I wondered how Victorian fashions were kept clean. Excelsior Starch Manufacturing Company provided the answer. This company was started in June, 1873, with $30,000 in capital. The factory (or works) comprised a 110 x 150 foot four floor brick building (the graphics on the Victorian trade card to the left says otherwise, so am not sure on this point).
All kinds of starch were made using corn; from packages in any desired weight for use in preparing dishes for the table, to laundry (I was unaware a laundry product could be made from corn), and other starch grades. Absolute chemical purity was the standard of excellence.
Excelsior’s Rise to Success
At first, the works consumed about 40 bushels of corn per day, and employed no more than 10. By 1880, the works employed 60 to 70, with an average daily consumption of 800 bushels of corn. This increase showed how prosperous Excelsior had become, with an annual products value that had reached about $125,000.
The Man Behind Excelsior’s Success
Peltire Hill was Excelsior’s superintendant at the beginning. Mr. Hill was viewed as a practical man who understood starch making and the machinery used in it’s making. He’d gained experience as foreman of Buffalo’s famous Gilbert’s Starch Works, supervised the construction of the Muzzy & Sage Starch Mill upon arrival in Elkhart in 1870, and then supervised the successful installation of Excelsior’s company works. Mr. Hill’s experience sounds like the forerunner of today’s millwright trade. This experience helped propel Mr. Hill from vice president in the company’s second year, to president in 1880.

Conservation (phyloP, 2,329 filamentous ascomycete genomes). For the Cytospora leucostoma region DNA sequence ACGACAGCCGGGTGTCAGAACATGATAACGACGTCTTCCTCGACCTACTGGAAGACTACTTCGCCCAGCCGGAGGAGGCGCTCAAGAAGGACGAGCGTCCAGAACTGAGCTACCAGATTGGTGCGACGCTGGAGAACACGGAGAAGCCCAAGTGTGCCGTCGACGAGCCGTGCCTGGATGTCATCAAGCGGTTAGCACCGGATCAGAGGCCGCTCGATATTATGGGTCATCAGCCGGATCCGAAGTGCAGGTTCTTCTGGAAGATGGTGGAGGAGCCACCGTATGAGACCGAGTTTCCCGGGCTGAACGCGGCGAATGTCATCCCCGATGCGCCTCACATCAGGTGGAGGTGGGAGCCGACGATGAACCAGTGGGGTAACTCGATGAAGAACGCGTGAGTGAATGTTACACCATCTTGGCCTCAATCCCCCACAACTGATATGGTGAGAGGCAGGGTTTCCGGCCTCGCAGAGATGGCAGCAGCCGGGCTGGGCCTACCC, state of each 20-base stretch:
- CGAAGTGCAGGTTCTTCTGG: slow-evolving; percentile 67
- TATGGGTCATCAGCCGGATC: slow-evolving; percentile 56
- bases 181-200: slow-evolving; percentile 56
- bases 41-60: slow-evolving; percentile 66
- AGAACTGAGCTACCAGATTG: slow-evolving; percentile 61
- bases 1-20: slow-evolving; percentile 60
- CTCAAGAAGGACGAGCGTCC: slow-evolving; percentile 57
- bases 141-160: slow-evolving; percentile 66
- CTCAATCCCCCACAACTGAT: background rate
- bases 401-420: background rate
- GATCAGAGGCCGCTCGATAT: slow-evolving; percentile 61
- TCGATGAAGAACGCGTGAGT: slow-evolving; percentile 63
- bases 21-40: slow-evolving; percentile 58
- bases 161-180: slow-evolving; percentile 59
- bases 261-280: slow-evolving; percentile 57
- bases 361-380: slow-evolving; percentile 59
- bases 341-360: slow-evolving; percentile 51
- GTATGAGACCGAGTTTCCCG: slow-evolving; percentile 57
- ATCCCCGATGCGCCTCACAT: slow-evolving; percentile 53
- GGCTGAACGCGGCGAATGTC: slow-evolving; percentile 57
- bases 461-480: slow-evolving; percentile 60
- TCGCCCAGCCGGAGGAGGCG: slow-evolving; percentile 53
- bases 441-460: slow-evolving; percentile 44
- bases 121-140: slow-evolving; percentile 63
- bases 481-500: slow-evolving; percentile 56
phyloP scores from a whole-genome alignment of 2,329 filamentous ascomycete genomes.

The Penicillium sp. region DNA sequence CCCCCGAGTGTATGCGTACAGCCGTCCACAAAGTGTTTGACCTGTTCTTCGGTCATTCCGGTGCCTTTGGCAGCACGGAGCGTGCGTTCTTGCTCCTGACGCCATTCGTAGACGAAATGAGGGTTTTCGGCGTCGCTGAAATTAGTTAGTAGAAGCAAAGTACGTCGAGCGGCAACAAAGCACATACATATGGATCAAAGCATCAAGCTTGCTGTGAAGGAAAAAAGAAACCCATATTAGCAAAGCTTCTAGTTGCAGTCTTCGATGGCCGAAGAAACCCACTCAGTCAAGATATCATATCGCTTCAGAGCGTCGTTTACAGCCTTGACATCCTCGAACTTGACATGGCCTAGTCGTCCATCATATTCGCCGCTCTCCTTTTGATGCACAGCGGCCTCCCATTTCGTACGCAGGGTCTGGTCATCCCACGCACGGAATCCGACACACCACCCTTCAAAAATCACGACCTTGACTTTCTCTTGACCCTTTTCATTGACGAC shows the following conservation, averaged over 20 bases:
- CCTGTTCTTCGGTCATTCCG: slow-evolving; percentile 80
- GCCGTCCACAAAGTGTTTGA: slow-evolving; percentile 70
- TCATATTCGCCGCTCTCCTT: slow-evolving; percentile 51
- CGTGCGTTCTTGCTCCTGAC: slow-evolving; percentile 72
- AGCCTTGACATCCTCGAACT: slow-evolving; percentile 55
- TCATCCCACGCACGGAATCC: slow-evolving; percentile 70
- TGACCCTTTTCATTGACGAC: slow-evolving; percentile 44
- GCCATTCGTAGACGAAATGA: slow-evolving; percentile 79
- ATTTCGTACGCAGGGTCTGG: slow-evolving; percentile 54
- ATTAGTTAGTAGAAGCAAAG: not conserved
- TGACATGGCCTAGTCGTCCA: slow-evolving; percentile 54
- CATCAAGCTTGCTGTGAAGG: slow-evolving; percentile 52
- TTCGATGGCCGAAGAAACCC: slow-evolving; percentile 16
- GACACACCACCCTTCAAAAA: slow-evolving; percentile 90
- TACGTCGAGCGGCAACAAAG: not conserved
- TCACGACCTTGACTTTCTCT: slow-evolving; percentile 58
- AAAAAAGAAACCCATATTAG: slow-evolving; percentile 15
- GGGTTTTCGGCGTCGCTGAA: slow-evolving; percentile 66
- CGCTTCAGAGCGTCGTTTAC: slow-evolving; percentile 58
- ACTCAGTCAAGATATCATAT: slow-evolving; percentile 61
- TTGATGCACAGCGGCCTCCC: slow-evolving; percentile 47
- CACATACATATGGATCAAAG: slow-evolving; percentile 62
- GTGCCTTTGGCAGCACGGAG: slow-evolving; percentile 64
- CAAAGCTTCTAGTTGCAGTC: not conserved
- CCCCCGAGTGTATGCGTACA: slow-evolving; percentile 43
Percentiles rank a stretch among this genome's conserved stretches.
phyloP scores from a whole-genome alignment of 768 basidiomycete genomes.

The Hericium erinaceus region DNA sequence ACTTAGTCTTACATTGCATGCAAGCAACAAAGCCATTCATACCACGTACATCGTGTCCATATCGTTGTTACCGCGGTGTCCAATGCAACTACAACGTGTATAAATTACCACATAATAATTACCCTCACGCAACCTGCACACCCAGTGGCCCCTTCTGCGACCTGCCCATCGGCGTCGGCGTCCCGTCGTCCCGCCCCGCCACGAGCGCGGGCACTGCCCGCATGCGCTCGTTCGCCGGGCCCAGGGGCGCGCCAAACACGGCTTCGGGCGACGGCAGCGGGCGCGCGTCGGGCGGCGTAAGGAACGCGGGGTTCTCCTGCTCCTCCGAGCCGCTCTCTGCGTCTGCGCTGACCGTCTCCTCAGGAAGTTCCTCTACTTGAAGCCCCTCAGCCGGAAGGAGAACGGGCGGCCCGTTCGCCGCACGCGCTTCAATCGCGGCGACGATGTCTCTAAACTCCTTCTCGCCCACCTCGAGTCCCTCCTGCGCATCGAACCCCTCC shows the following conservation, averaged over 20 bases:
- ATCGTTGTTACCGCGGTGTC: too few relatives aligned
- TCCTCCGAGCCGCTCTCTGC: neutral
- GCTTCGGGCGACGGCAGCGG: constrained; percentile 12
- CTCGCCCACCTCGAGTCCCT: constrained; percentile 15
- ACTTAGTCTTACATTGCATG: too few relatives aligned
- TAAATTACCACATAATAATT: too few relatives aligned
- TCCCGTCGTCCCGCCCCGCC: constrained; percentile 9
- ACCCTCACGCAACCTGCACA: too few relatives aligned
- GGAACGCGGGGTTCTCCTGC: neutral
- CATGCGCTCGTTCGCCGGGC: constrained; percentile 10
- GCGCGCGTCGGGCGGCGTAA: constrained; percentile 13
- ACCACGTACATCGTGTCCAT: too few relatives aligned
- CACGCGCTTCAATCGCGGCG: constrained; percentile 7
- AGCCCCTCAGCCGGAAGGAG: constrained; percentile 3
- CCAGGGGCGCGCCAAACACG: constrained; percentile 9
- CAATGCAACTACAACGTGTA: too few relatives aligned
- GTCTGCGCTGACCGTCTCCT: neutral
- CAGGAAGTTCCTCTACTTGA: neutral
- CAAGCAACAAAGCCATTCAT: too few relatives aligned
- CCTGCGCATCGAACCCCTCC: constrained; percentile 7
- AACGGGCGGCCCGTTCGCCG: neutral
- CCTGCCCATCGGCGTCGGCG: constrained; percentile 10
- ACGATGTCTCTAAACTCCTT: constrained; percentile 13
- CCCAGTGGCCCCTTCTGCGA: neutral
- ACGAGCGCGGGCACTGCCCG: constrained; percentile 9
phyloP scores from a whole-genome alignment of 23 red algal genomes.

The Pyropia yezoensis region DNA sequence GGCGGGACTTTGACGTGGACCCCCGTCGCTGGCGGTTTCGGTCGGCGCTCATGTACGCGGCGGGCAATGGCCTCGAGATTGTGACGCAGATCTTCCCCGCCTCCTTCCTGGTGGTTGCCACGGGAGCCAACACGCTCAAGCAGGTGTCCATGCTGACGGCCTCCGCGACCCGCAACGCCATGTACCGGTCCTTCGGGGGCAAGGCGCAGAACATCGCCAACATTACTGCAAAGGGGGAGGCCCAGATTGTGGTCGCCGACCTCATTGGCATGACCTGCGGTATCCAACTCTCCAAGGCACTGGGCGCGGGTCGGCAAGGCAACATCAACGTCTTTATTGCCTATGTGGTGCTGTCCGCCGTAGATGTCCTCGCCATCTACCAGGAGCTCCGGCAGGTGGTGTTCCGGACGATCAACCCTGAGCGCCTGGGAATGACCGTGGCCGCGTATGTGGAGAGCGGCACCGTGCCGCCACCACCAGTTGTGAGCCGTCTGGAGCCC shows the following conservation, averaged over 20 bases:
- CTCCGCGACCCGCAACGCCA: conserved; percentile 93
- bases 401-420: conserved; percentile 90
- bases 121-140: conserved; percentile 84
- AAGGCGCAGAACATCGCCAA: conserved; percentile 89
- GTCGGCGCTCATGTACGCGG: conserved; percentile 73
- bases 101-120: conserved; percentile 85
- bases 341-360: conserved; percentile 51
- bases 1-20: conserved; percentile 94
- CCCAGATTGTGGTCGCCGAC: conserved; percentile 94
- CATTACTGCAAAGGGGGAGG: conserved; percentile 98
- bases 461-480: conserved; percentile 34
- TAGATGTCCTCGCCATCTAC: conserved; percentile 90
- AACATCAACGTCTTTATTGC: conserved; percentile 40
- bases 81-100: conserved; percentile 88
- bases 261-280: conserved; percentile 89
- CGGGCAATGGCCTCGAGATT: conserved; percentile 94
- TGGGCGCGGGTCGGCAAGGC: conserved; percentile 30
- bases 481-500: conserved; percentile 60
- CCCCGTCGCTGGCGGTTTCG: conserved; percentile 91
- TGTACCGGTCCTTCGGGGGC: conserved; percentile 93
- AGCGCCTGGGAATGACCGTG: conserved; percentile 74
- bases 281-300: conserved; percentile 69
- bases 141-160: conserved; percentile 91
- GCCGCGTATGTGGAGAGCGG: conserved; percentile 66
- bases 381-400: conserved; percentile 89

The Excelsior Starch Works was one of the few in the country which manufactured by the same chemical process as the more famous Duryea Co.
More wonderful victorian trade cards like the above trade card, with great graphics and advertising, can be found in my store.
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